A woman retiree in the U.S. is far more likely than a man to face economic hardship, or even poverty, says a new study written by Cindy Hounsell, president of the Women's Institute for Secure Retirement (WISER) in Washington, D.C.

   The study, "The Female Factor 2008: Why Women are at Greater Financial Risk in Retirement," posits that women face unique challenges that could jeopardize the economic security of their retirement years. Among them is that women on average spend fewer years in the workforce than men, and earn $0.77 for every $1 earned by men--the median salary for women working full-time in 2006 was $32,515 versus $42,261 for men. African-American women earned a median salary of $27,535 and Hispanic women earned just $22,285.

   Only 22% of women over the age of 65 received income from an employer-sponsored retirement plan in 2004 (the year used in the study), compared to 29% of men who received such payments. The median annual benefit for these women was $4,488 annually, less than half of what men received. Similarly, the average Social Security benefit for women is $800 a month, compared to $1,177 for men.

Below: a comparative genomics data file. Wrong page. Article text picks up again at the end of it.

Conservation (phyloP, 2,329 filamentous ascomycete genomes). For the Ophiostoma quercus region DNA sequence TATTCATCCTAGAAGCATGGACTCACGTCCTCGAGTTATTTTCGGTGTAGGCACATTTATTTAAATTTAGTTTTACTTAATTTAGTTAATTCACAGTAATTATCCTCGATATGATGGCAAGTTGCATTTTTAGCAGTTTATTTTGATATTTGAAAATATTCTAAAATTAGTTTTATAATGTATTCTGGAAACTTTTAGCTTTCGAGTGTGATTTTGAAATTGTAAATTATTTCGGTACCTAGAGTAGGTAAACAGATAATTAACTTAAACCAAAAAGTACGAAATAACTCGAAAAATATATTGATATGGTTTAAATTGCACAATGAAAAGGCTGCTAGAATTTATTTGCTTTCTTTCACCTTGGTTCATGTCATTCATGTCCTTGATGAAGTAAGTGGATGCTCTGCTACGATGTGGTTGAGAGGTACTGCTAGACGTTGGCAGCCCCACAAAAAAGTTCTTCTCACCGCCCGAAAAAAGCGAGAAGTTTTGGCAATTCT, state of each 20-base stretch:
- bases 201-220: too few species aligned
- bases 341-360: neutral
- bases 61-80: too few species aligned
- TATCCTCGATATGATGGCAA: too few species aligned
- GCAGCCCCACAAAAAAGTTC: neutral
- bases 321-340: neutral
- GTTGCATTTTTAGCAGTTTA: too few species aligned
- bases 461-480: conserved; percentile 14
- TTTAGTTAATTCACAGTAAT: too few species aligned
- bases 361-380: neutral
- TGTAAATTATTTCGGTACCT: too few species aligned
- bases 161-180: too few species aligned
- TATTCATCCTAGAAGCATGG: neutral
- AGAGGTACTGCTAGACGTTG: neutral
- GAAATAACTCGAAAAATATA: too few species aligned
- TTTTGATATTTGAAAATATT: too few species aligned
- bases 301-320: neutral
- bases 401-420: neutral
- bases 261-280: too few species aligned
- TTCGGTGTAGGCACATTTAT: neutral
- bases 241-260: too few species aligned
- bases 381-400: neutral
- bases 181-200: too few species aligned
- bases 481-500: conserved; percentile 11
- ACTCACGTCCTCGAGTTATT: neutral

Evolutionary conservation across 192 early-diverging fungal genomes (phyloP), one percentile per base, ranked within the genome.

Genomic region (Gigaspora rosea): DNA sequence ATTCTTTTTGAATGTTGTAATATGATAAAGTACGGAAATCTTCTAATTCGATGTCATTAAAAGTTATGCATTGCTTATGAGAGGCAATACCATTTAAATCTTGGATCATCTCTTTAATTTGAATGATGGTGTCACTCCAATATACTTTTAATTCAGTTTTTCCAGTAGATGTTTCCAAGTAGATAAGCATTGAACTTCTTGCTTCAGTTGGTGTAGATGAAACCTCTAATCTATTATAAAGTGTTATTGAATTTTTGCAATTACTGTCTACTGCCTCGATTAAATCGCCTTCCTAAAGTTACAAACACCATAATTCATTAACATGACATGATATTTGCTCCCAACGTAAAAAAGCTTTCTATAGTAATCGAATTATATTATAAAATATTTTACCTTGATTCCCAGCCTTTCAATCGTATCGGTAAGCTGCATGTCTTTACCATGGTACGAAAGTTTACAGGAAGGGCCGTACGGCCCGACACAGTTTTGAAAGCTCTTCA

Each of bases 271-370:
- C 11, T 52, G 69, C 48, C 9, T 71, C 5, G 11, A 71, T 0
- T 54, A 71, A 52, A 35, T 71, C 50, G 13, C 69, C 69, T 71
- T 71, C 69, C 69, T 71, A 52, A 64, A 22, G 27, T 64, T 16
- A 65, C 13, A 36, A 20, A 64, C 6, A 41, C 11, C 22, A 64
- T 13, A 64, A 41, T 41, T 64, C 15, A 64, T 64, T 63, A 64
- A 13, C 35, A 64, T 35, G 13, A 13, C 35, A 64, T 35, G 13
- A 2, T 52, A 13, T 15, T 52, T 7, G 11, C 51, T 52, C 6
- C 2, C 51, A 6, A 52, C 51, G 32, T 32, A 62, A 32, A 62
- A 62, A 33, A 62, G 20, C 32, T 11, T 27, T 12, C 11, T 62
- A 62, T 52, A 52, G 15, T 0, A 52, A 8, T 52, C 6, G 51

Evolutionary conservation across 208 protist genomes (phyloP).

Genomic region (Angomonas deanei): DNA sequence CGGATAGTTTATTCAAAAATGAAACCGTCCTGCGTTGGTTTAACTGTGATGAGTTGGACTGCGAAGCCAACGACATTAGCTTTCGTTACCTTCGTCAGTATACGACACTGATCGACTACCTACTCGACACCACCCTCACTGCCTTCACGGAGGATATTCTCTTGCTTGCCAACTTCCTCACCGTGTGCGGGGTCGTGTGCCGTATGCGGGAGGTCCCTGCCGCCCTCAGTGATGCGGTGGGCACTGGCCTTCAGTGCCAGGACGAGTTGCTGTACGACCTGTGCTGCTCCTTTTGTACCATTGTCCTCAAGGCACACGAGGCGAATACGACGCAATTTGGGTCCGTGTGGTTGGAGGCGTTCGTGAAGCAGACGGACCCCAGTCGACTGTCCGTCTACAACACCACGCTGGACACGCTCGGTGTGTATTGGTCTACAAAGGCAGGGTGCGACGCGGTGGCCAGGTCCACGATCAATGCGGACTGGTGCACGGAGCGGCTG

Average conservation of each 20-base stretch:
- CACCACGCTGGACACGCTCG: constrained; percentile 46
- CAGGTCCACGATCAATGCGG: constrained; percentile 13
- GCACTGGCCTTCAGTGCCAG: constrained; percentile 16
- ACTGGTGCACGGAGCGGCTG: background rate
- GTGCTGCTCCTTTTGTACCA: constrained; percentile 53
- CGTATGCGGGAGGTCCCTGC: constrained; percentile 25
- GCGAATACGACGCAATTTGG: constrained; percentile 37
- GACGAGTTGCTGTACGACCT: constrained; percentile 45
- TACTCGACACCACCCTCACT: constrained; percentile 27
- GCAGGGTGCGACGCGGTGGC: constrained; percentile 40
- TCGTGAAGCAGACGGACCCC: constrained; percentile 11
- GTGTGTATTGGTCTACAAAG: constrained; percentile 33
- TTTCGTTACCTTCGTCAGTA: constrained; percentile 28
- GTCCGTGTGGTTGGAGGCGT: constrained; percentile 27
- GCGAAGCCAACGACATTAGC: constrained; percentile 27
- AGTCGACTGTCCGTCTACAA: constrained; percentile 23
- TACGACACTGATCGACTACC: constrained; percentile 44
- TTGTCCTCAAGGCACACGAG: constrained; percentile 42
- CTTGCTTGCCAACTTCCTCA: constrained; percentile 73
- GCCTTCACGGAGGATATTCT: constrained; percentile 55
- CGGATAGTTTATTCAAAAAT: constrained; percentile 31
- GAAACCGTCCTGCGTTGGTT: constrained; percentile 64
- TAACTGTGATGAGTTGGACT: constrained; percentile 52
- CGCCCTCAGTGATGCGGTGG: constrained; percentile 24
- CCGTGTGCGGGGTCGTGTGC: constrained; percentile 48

Compounding the income disparity problem is that women typically live five years longer than men, meaning they have to make their retirement money last longer. And older women living alone face higher poverty rates than men-according to the study, about 20% of unmarried elderly women are considered poor.

   The long-term trend isn't particularly encouraging. The study says that a 25-year-old college-educated woman today can expect to make $523,000 less than a 25-year-old college-educated man over a lifetime, which means less savings going into retirement.

   Hounsell's report says lifetime annuities can be an important retirement tool for women by providing a steady income stream and making it easier to manage a nest egg. Her organization is part of an effort to back proposed legislation that would eliminate half of the taxes on income payouts of lifetime annuities, up to $20,000 a year.

   WISER is a nonprofit group that provides basic financial information to low- and moderate-income women ages 18 to 65 to help them be more financially independent.